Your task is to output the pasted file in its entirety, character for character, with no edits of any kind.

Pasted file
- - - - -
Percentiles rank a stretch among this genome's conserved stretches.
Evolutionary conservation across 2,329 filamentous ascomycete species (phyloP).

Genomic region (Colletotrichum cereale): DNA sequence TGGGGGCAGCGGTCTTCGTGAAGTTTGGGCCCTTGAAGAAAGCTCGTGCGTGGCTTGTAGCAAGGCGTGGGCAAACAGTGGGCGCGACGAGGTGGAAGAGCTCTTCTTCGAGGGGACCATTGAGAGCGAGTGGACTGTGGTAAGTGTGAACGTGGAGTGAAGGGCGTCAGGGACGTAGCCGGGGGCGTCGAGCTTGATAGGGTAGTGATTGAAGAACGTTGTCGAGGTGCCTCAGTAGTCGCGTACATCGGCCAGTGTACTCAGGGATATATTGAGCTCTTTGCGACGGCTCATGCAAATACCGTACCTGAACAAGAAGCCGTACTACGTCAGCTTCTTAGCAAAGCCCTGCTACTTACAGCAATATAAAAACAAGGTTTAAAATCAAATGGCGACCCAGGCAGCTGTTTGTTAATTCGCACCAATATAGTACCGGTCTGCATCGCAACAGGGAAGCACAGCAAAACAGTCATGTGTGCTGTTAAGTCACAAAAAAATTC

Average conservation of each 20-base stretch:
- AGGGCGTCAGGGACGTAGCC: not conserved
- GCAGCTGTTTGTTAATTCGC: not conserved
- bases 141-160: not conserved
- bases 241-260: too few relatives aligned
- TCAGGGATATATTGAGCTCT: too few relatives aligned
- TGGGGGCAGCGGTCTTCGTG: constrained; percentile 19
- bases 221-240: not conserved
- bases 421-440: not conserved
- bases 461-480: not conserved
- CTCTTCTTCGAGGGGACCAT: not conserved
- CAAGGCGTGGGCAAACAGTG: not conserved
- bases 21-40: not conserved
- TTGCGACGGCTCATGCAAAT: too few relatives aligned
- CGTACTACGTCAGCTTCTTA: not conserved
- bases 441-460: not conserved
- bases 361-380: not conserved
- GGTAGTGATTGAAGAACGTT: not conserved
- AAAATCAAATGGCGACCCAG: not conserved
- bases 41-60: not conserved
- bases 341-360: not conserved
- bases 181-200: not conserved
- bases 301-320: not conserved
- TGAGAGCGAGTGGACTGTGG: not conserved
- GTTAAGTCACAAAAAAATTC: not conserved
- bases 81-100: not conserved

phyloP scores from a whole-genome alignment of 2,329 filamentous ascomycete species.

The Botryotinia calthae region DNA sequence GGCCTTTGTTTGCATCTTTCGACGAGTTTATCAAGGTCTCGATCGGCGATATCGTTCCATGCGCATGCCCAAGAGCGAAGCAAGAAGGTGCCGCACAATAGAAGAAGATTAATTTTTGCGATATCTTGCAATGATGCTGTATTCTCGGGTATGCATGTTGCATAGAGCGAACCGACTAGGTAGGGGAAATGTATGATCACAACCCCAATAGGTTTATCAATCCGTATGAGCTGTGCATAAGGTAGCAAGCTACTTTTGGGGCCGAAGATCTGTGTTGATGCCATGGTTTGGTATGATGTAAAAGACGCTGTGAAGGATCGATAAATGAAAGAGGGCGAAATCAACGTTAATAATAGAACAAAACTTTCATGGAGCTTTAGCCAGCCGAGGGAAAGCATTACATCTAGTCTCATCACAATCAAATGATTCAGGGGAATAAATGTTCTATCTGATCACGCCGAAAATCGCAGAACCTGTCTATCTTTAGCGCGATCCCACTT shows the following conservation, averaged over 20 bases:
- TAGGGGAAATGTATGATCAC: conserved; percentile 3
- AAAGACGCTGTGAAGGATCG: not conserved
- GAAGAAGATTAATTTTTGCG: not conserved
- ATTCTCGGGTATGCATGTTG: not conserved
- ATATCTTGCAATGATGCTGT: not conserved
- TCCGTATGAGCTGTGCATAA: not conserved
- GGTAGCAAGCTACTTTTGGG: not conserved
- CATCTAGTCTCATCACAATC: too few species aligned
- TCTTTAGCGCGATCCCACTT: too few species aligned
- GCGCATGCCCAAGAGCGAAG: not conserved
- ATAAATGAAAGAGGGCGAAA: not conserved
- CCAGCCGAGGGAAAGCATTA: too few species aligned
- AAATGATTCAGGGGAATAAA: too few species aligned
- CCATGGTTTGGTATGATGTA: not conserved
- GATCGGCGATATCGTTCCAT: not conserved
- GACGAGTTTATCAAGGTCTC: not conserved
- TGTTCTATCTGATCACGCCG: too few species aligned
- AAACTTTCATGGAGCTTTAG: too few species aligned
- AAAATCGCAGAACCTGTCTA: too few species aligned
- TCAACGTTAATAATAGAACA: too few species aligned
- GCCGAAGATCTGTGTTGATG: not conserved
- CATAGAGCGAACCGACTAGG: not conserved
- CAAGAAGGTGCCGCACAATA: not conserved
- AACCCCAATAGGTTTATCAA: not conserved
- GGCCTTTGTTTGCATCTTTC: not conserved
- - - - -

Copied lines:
Percentiles rank a stretch among this genome's conserved stretches.
Evolutionary conservation across 2,329 filamentous ascomycete species (phyloP).

Genomic region (Colletotrichum cereale): DNA sequence TGGGGGCAGCGGTCTTCGTGAAGTTTGGGCCCTTGAAGAAAGCTCGTGCGTGGCTTGTAGCAAGGCGTGGGCAAACAGTGGGCGCGACGAGGTGGAAGAGCTCTTCTTCGAGGGGACCATTGAGAGCGAGTGGACTGTGGTAAGTGTGAACGTGGAGTGAAGGGCGTCAGGGACGTAGCCGGGGGCGTCGAGCTTGATAGGGTAGTGATTGAAGAACGTTGTCGAGGTGCCTCAGTAGTCGCGTACATCGGCCAGTGTACTCAGGGATATATTGAGCTCTTTGCGACGGCTCATGCAAATACCGTACCTGAACAAGAAGCCGTACTACGTCAGCTTCTTAGCAAAGCCCTGCTACTTACAGCAATATAAAAACAAGGTTTAAAATCAAATGGCGACCCAGGCAGCTGTTTGTTAATTCGCACCAATATAGTACCGGTCTGCATCGCAACAGGGAAGCACAGCAAAACAGTCATGTGTGCTGTTAAGTCACAAAAAAATTC

Average conservation of each 20-base stretch:
- AGGGCGTCAGGGACGTAGCC: not conserved
- GCAGCTGTTTGTTAATTCGC: not conserved
- bases 141-160: not conserved
- bases 241-260: too few relatives aligned
- TCAGGGATATATTGAGCTCT: too few relatives aligned
- TGGGGGCAGCGGTCTTCGTG: constrained; percentile 19
- bases 221-240: not conserved
- bases 421-440: not conserved
- bases 461-480: not conserved
- CTCTTCTTCGAGGGGACCAT: not conserved
- CAAGGCGTGGGCAAACAGTG: not conserved
- bases 21-40: not conserved
- TTGCGACGGCTCATGCAAAT: too few relatives aligned
- CGTACTACGTCAGCTTCTTA: not conserved
- bases 441-460: not conserved
- bases 361-380: not conserved
- GGTAGTGATTGAAGAACGTT: not conserved
- AAAATCAAATGGCGACCCAG: not conserved
- bases 41-60: not conserved
- bases 341-360: not conserved
- bases 181-200: not conserved
- bases 301-320: not conserved
- TGAGAGCGAGTGGACTGTGG: not conserved
- GTTAAGTCACAAAAAAATTC: not conserved
- bases 81-100: not conserved

phyloP scores from a whole-genome alignment of 2,329 filamentous ascomycete species.

The Botryotinia calthae region DNA sequence GGCCTTTGTTTGCATCTTTCGACGAGTTTATCAAGGTCTCGATCGGCGATATCGTTCCATGCGCATGCCCAAGAGCGAAGCAAGAAGGTGCCGCACAATAGAAGAAGATTAATTTTTGCGATATCTTGCAATGATGCTGTATTCTCGGGTATGCATGTTGCATAGAGCGAACCGACTAGGTAGGGGAAATGTATGATCACAACCCCAATAGGTTTATCAATCCGTATGAGCTGTGCATAAGGTAGCAAGCTACTTTTGGGGCCGAAGATCTGTGTTGATGCCATGGTTTGGTATGATGTAAAAGACGCTGTGAAGGATCGATAAATGAAAGAGGGCGAAATCAACGTTAATAATAGAACAAAACTTTCATGGAGCTTTAGCCAGCCGAGGGAAAGCATTACATCTAGTCTCATCACAATCAAATGATTCAGGGGAATAAATGTTCTATCTGATCACGCCGAAAATCGCAGAACCTGTCTATCTTTAGCGCGATCCCACTT shows the following conservation, averaged over 20 bases:
- TAGGGGAAATGTATGATCAC: conserved; percentile 3
- AAAGACGCTGTGAAGGATCG: not conserved
- GAAGAAGATTAATTTTTGCG: not conserved
- ATTCTCGGGTATGCATGTTG: not conserved
- ATATCTTGCAATGATGCTGT: not conserved
- TCCGTATGAGCTGTGCATAA: not conserved
- GGTAGCAAGCTACTTTTGGG: not conserved
- CATCTAGTCTCATCACAATC: too few species aligned
- TCTTTAGCGCGATCCCACTT: too few species aligned
- GCGCATGCCCAAGAGCGAAG: not conserved
- ATAAATGAAAGAGGGCGAAA: not conserved
- CCAGCCGAGGGAAAGCATTA: too few species aligned
- AAATGATTCAGGGGAATAAA: too few species aligned
- CCATGGTTTGGTATGATGTA: not conserved
- GATCGGCGATATCGTTCCAT: not conserved
- GACGAGTTTATCAAGGTCTC: not conserved
- TGTTCTATCTGATCACGCCG: too few species aligned
- AAACTTTCATGGAGCTTTAG: too few species aligned
- AAAATCGCAGAACCTGTCTA: too few species aligned
- TCAACGTTAATAATAGAACA: too few species aligned
- GCCGAAGATCTGTGTTGATG: not conserved
- CATAGAGCGAACCGACTAGG: not conserved
- CAAGAAGGTGCCGCACAATA: not conserved
- AACCCCAATAGGTTTATCAA: not conserved
- GGCCTTTGTTTGCATCTTTC: not conserved